The ISO’s CGL policy expressly excludes coverage for workers’ compensation claims.
Automobile insurance is necessary to fill a gap in the CGL policy. The ISO issues a standard business automobile policy form that covers “autos.” Its definition of “auto” is broad enough to encompass some devices that may be used on a construction job site, including trailers and self-propelled vehicles to which cherry pickers or air compressors are attached. Automobile insurance provides both liability and physical damage coverage. The language of the standard policy is similar to that of a CGL policy, with similar exclusions for intended or expected damages.
“Umbrella” and Excess Insurance provides coverage upon the exhaustion of the limits of other policies. An umbrella policy provides additional coverage over multiple primary policies. The schedule of underlying insurance on the umbrella policy’s declaration page will dictate the umbrella policy’s coverage scope. An excess insurance policy differs from an umbrella as it is generally additional coverage for just one primary policy – usually a CGL.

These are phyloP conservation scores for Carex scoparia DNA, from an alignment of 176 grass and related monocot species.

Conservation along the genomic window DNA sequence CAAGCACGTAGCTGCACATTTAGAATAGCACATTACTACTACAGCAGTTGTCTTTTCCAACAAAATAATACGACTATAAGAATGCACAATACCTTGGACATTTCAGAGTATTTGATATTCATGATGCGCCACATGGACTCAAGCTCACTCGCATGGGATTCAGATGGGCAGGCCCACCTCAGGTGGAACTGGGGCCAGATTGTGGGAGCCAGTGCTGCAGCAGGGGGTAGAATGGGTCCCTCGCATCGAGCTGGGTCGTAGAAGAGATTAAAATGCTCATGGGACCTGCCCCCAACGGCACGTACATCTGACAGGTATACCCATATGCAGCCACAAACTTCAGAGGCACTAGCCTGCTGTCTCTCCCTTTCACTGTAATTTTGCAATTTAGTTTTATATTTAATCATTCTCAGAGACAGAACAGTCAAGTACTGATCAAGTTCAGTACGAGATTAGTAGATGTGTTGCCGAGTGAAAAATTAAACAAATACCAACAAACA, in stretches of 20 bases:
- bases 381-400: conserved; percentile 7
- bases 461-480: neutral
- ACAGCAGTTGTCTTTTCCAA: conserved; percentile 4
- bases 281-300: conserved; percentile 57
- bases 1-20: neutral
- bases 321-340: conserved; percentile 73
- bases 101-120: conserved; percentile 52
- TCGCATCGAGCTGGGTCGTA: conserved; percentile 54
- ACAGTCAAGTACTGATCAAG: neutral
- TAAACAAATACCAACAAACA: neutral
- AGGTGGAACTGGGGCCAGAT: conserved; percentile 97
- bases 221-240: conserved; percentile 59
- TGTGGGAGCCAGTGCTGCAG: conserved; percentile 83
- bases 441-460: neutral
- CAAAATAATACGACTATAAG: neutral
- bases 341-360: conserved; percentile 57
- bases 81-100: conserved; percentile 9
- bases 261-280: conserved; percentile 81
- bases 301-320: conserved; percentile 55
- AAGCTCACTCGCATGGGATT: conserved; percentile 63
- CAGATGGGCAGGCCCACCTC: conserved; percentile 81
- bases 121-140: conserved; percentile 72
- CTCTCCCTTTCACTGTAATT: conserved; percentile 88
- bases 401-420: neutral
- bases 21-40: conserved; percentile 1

Excess and Umbrella insurer’s obligations are triggered only upon the exhaustion of a certain level of the primary insurance. Only actual settlement or payment of judgment constitutes “exhaustion” that invokes excess insurance.
Contractor’s Equipment Insurance